Health Education England (HEE) has announced the extension of an online tool, which helps clinicians make genomics decisions for patients, to advanced nurse practitioners.
HEE said the GeNotes tool, which provides educational information which can be accessed during patient consultations along with links to bite-sized further learning, has already been tested by oncology and paediatrics staff, receiving a 90% usability score so far and ‘high praise from clinicians’.
It has now invited advanced nurse practitioners,practice pharmacists, GPs, and physician associates in primary care to try out the tool, working through a patient scenario, and give their feedback via an online survey. The results will be used to improve the final project, it added.
The Genomics Education Program has also announced that completing the survey can be counted as free CPD around genetic scenarios.
GeNotes has been developed by HEE’s Genomics Education Programme in collaboration with clinical experts across the NHS.
Dr Jude Hayward, primary care adviser to HEE’s Genomics Education Programme, said that GeNotes will be ‘a vital resource for primary care’.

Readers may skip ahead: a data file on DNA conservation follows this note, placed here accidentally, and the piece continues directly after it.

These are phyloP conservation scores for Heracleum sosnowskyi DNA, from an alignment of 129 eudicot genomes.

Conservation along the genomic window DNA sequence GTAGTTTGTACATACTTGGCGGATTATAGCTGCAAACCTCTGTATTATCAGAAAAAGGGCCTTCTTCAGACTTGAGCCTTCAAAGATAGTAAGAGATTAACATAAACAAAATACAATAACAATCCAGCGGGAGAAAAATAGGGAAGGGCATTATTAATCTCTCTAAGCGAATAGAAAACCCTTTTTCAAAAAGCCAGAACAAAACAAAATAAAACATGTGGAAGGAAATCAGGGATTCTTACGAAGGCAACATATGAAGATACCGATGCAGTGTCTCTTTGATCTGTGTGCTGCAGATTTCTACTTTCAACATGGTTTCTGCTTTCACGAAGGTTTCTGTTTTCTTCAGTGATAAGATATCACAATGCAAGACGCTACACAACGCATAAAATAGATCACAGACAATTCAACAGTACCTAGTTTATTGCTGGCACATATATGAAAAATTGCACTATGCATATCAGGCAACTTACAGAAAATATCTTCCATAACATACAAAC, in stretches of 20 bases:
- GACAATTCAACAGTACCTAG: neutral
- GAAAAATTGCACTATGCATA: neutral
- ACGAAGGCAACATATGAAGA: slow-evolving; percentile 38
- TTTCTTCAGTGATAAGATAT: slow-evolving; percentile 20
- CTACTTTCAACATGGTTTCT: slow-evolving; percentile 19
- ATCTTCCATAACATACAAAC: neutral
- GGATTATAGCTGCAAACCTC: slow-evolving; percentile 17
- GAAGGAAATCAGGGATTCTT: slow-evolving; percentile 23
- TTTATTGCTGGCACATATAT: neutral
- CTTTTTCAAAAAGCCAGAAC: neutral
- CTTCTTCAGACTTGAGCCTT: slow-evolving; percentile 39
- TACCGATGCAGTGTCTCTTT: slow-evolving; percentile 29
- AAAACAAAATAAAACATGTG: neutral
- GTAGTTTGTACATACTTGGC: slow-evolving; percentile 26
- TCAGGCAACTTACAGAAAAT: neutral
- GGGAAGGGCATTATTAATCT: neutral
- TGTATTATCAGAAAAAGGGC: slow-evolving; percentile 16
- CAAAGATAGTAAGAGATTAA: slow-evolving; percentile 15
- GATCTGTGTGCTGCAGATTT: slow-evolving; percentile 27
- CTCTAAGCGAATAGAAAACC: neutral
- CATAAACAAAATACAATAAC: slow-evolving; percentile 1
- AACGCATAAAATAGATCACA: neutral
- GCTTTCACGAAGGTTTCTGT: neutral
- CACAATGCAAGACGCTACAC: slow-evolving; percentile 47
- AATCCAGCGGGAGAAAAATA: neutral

She added: ‘As genomic testing continues to be embedded within clinical care, particularly in rare disease and cancer, our primary care colleagues need quick access to concise, focused information about referral routes and clinical management.’
‘In developing GeNotes, we have fine-tuned the resources to offer just the information a busy clinician needs at the point of patient care. Our user research is an important component to help us make further improvements before we roll out the service more widely across primary care.’
Pharmacogenomics testing, which uses a patient’s genetic profile to analyse how they will respond to a certain drug, is already used for a small number of medicines in the UK, and is used across the NHS for cancer and rare and infectious diseases.
In April, a report by the British Pharmacological Society and Royal College of Physicians called for genomic testing to be offered more widely across the NHS.
It said that there was evidence that a patient’s genetic profile can account for a varied response to many commonly prescribed medications, including painkillers, beta-blockers, and anti-depressants.
A version of this article first appeared in our sister publication, The Pharmacist